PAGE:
Then, especially in the narrower maps, things break away from the stealth gameplay and the game turns into a pop-up and shoot affair. In a way, it is nice that it isn’t an instant-fail stealth game (except for the escort mission), but these sections where you just move out of cover and shoot one enemy in the head, over and over again, does get boring. The game suffers from these same issues as the 2012 Sniper Elite V2 did and with the inconsistent pacing in missions and in level design, it is hard to justify with today’s gaming standards.

Sniper Elite V2 Remastered

What isn’t boring, however, is the awesome X-Ray kill shots. This is without a doubt the game’s best feature and it shines through with the remastered graphics. There’s even a menu option that you can enable that increases the frequency of these X-Ray kill shots occurring and it is simply so satisfying to watch that I could do it for hours and hours on end.

The X-Ray kill shots show the bullet travel in slow motion, puncturing an enemy’s body and hitting a vital organ such as their heart or brain. The further away you are from your target and the more devasting the shot, the more points you get so you can climb those leaderboards.

Sniper Elite V2 Remastered

This feature is more brutal than ever thanks to the remastered graphics and I would probably enjoy a game that you can just sit there and hit X-Ray kill shots over and over again.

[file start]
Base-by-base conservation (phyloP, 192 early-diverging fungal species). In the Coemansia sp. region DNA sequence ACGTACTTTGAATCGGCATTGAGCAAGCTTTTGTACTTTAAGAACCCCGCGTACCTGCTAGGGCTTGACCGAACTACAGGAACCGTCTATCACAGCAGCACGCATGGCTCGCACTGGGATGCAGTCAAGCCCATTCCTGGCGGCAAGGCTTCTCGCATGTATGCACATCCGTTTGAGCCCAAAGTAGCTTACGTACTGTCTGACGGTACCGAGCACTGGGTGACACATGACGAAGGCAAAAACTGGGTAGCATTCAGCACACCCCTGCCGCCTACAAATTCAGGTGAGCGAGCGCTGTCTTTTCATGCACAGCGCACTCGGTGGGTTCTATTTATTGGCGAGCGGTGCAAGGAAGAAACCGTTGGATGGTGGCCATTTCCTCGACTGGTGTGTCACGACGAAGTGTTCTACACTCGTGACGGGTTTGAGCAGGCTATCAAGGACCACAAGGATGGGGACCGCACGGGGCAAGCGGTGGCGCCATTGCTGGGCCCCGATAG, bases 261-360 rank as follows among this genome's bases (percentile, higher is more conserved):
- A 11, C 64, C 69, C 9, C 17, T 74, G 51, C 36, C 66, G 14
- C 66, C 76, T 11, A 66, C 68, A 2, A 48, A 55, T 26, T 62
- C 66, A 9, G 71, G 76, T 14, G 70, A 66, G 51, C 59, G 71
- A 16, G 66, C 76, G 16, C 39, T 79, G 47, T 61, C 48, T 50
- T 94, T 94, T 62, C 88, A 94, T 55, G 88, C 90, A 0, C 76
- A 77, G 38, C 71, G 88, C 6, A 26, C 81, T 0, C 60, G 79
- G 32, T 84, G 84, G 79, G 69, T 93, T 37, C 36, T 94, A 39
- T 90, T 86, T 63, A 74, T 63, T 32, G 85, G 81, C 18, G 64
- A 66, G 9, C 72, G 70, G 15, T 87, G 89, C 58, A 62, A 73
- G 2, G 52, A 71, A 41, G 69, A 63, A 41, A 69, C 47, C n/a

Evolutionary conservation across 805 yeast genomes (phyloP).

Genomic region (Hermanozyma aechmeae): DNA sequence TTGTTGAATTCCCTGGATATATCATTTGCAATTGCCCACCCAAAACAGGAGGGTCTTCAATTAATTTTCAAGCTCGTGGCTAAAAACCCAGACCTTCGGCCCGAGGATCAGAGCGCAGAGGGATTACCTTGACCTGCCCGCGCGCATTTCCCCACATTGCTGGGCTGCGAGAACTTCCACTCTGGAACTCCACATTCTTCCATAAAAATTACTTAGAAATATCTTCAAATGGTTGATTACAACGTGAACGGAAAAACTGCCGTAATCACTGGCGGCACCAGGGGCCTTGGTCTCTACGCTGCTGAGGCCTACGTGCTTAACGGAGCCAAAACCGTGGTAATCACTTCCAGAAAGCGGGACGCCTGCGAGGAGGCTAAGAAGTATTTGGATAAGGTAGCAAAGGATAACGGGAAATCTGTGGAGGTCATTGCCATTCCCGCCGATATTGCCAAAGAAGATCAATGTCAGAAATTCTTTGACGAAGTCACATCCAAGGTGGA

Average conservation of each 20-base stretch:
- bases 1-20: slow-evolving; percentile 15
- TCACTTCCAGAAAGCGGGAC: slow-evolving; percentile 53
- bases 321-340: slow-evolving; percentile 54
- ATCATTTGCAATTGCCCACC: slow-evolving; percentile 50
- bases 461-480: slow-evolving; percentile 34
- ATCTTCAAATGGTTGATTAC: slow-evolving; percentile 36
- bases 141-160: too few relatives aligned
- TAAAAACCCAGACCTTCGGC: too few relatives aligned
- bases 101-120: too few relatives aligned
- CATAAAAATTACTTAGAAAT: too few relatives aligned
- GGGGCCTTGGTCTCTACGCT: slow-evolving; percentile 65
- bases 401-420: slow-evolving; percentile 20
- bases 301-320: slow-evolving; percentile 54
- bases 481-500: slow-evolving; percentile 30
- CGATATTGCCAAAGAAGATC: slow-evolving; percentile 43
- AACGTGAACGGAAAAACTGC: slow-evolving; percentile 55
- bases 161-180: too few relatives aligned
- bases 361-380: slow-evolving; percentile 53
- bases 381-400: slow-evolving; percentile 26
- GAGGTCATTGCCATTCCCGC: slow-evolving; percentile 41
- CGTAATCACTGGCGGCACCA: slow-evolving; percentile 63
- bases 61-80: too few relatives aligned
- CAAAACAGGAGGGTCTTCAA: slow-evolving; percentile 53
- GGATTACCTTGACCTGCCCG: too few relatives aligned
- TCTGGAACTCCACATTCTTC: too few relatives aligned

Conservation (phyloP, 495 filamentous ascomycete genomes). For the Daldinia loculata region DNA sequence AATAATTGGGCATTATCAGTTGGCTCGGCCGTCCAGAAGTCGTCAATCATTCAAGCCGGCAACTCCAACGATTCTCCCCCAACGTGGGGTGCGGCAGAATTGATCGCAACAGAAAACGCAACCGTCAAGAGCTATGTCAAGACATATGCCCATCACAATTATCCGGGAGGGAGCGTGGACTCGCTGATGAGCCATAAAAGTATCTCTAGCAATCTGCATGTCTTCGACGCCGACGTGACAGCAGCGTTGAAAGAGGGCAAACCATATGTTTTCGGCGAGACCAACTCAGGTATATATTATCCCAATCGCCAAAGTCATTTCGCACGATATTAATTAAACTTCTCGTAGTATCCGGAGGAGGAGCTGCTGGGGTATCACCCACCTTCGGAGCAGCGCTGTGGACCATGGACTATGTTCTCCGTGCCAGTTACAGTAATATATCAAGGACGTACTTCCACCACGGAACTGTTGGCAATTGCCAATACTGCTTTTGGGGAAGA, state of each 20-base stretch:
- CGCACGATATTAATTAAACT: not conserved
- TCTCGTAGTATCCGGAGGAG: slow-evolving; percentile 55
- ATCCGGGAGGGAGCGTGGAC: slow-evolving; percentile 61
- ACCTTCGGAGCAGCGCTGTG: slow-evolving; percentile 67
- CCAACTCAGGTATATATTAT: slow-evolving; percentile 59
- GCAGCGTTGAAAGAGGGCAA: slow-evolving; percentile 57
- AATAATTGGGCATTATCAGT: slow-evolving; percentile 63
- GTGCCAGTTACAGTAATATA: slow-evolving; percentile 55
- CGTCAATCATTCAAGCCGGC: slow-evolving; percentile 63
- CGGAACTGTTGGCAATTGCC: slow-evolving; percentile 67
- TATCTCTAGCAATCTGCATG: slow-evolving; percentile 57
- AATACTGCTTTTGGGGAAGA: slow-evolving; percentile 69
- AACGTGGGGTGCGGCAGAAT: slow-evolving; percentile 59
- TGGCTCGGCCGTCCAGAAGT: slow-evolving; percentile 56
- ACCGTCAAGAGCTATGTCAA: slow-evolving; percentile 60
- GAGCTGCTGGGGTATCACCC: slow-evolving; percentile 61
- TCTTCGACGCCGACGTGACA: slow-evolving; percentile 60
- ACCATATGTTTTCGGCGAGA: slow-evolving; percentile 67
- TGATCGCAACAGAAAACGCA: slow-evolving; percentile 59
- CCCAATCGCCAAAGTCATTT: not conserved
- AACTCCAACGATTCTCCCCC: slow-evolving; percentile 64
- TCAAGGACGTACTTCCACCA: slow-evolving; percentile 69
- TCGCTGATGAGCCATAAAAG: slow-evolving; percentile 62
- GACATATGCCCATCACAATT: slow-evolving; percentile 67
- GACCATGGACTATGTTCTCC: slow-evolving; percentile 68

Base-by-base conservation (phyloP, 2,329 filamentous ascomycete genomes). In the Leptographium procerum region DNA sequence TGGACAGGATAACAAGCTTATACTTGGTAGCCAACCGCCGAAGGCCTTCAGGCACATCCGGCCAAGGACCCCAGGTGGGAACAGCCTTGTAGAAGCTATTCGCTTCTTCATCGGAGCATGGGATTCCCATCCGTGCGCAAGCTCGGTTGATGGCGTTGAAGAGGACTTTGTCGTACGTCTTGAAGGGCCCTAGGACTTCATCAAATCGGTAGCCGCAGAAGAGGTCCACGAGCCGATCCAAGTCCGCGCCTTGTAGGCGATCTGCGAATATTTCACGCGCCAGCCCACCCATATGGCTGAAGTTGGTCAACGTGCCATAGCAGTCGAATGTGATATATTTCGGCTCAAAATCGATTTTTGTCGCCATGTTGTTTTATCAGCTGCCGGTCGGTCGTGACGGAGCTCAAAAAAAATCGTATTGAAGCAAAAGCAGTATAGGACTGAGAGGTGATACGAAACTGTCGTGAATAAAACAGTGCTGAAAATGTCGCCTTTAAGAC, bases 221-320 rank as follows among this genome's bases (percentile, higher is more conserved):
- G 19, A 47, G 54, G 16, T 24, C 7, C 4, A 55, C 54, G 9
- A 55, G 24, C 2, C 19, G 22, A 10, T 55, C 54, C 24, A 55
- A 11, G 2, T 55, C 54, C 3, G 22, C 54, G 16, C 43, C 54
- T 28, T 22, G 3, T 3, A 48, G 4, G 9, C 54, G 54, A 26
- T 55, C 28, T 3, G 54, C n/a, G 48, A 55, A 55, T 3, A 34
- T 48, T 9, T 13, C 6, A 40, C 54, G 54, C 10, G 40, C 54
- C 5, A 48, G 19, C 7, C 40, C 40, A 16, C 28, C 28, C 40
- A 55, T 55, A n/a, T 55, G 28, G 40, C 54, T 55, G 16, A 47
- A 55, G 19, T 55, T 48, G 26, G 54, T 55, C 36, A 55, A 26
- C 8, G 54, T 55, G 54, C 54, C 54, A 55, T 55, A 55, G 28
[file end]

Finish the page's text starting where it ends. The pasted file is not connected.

The Verdict

If you are playing Sniper Elite for the first time, then Sniper Elite V2 Remastered could be a great starting point. As a remaster, Rebellion has done enough in terms of graphical upgrades, but there are some issues. The AI is extremely dumb, movement while running feels stiff and the game at its core still feels like it suffers from an identity crisis as level and mission pacing is inconsistent. At one point you are sneaking around and the next it feels like you are in a pop-up and shoot third-person action game like Gears of War.

However, the X-Ray kills are as grizzly as ever and an absolute joy to pull off. The bullet ballistics shine through and when everything clicks, the game just feels great to play. In Sniper Elite V2 Remastered, all those DLC including the one where you get to hunt down Hitler extends the eight-hour campaign experience as well. Unfortunately, I couldn’t find a server to test the multiplayer, but everything from the 2012 Sniper Elite V2 is apparently included.

Sniper Elite V2 Remastered is a robust package, but I can’t help but feel as if some of the gameplay issues such as poor AI and pacing, could and should have been greatly improved.

Sniper Elite V2 Remastered

This review was based on a code sent to us by Rebellion Developments

Available On: PS4, Xbox One, PC and Switch | Reviewed On: PS4 Pro | Release Date: 14 May 2019 | Price: R549

Marco is the owner and founder of GLITCHED. South Africa’s largest gaming and pop culture website. GLITCHED quickly established itself with tech and gaming enthusiasts with on-point opinions, quick coverage of breaking events and unbiased reviews across its website, social platforms, and YouTube channel.